“When we bought the pub from Cains Brewery five years ago, we initially wanted to bring our barber’s shop here, but we knew that what Birkenhead lacked was a real ale pub,” says Gallaghers Pub’s Frank Gallagher
“We thought the town was ready for a place that sold the sort of craft ales and premium lagers you could get in Liverpool. We took a punt, and we were proved right,” he says of his bar (run with partner Sue) – an instant hit, and now CAMRA award-winning favourite for locals and travelling beer fans.
“This area has always been a meeting point to go to Liverpool, like Wetherspoons and, previously, Rinty Monaghan’s before it. We wanted to capture that crowd before they went and spent their money over the water,” Frank says.
So what happens next? How does Gallagher’s plan for its second five years? For Frank it’s simple: Birkenhead needs to turn its riverside advantage into the complete package. A real destination again.
“Birkenhead grew from the river,” he says. “You just have to take a leaf out of Liverpool’s book to see the potential we’re wasting.”
Instead, Frank points to the industrial estate and sewage works occupying prime position opposite Liverpool’s resurgent Pier Head. Wasted opportunity after wasted opportunity.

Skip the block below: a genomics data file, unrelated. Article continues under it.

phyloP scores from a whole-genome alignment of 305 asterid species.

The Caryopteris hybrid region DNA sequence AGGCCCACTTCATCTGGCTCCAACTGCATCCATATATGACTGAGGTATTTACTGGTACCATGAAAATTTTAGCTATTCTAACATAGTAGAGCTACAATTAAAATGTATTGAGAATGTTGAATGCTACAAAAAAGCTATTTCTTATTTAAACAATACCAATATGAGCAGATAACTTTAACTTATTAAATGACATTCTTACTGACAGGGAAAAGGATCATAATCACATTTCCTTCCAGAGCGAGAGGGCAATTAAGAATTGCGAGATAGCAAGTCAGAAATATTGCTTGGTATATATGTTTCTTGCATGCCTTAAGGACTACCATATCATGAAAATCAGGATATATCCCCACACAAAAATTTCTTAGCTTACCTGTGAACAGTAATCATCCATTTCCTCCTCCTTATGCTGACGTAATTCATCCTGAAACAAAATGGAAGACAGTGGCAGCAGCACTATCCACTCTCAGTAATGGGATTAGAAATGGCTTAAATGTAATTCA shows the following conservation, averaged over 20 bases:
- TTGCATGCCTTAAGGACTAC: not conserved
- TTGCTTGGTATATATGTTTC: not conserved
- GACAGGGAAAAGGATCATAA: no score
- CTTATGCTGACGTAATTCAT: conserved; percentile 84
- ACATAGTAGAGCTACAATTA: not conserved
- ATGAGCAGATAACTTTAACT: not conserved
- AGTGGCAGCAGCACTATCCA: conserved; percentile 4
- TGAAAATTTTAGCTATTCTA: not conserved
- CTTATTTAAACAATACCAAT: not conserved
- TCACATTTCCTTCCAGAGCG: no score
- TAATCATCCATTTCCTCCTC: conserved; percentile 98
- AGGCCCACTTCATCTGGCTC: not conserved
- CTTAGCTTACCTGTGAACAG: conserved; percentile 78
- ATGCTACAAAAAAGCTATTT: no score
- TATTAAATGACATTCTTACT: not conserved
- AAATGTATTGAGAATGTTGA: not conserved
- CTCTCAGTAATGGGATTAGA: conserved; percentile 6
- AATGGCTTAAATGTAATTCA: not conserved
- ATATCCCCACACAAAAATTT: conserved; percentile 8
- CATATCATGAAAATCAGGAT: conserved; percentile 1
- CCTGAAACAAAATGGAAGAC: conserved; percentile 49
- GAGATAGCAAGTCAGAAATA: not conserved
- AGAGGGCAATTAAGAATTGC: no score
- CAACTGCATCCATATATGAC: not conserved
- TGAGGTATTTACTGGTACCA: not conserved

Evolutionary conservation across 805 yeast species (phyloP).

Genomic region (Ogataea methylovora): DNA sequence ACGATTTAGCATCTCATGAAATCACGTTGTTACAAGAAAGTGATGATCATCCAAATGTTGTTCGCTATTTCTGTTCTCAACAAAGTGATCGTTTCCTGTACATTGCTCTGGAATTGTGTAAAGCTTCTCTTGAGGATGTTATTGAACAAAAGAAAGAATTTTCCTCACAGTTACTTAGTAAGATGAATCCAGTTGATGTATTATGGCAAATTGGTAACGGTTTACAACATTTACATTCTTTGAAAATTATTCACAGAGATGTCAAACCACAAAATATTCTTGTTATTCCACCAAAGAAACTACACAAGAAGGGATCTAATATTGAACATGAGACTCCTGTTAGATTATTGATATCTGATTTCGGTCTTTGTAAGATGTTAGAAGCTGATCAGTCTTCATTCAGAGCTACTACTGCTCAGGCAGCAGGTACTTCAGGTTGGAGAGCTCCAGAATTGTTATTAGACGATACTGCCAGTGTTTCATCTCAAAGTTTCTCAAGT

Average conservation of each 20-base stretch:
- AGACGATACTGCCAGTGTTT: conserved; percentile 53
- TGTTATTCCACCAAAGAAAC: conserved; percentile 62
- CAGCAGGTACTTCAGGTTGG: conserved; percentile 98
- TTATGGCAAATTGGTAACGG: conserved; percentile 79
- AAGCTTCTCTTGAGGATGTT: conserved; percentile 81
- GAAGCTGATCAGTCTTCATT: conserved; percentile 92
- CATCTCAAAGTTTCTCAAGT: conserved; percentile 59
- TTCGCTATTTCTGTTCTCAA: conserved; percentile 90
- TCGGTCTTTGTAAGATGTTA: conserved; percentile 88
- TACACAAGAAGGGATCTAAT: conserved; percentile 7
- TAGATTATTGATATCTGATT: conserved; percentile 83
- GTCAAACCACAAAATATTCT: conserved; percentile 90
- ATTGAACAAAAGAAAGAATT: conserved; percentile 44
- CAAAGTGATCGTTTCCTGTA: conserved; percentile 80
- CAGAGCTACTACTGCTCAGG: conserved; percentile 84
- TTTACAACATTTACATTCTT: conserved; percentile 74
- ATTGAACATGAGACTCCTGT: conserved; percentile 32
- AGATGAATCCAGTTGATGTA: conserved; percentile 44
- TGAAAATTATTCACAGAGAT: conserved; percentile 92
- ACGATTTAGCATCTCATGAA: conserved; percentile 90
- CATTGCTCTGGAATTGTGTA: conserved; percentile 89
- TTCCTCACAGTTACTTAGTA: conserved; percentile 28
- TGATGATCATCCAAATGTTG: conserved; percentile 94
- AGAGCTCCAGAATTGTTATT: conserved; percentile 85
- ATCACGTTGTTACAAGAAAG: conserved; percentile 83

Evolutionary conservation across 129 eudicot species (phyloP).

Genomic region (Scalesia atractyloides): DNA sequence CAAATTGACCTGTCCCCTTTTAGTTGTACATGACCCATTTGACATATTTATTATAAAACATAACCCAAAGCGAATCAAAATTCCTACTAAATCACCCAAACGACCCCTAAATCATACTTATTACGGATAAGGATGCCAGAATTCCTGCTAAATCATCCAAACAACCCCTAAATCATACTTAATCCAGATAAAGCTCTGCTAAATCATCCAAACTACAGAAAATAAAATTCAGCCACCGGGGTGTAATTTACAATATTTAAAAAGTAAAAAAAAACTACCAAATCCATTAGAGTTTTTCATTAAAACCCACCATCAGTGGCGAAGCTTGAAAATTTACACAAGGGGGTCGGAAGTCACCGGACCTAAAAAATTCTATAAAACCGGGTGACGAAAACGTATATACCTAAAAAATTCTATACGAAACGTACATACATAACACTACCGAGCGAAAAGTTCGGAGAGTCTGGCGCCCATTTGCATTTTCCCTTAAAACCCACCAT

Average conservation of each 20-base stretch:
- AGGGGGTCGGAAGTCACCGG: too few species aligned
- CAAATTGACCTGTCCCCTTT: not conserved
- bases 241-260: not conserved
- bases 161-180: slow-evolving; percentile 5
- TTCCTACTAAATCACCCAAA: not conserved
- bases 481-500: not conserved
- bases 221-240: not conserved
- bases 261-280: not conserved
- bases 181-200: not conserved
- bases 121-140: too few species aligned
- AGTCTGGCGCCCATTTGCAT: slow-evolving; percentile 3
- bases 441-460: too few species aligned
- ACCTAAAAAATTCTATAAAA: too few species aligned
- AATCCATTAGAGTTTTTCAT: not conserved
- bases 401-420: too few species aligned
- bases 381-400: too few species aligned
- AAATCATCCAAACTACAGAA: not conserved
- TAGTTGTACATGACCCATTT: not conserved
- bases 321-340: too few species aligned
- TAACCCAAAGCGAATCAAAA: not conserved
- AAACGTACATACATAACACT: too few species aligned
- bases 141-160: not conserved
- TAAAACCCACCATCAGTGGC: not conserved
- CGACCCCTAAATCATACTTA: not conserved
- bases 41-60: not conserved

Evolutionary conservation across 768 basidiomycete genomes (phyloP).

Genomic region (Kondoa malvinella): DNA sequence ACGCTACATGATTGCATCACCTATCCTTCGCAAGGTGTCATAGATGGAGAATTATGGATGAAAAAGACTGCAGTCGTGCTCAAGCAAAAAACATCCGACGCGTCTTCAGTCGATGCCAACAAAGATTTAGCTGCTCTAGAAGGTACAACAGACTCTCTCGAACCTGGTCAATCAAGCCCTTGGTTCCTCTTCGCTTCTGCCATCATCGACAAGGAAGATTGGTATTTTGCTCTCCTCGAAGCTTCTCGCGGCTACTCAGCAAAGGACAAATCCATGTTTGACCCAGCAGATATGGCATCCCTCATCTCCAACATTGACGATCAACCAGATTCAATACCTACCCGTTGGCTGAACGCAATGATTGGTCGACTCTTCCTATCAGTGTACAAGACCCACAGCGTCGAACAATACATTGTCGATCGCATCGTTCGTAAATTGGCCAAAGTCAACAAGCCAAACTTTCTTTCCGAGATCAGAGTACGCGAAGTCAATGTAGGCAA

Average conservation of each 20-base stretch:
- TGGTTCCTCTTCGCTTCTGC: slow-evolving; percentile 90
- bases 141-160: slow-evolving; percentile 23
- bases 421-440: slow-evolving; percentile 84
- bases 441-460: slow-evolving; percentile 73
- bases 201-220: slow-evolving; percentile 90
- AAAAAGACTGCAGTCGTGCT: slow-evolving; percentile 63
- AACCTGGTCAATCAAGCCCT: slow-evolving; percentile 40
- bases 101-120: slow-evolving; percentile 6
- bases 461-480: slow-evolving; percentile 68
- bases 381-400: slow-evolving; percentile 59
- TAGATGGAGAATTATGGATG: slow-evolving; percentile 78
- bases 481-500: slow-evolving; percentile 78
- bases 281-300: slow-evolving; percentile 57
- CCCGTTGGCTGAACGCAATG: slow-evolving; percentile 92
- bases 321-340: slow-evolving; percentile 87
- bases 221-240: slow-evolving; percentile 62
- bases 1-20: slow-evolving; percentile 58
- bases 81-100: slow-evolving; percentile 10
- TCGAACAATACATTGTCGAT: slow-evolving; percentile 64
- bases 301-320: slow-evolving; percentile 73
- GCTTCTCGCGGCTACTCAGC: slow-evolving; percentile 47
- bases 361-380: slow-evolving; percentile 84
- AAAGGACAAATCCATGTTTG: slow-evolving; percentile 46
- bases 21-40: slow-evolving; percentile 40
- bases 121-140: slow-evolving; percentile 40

“I want people to come off the ferry into Woodside Village – a real hub of activity, with great signage, and a trail of local businesses and heritage sites to explore, all the way into town,” he says.
“If we don’t capture people, they’re gone – straight down the A41 on the fastest route out of here.
“Little things can make a big difference, and give the impression that we really care about this place,” he says, with a final thought. “And let’s get the tram route extended.”
You don’t have to look far to see an example of what happens when a city returns to the water. So successfully has it reinvented itself over the past thirty years, that it’s hard to remember Liverpool without its waterfront.
But at the beginning of the 1980s, Albert Dock was a silted up no-man’s-land. It was Michael Heseltine, Thatcher’s Secretary of State for the Environment sent to a city still smouldering after the Toxteth riots, who was the catalyst for the Mersey Basin Campaign: a 25-year project to work with a myriad of different stakeholders.
Now, Liverpool waterfront is the jewel in the crown of the city’s resurgent tourist offer: and is home to as many popular new attractions as it is to swanky new office developments and desirable residential addresses.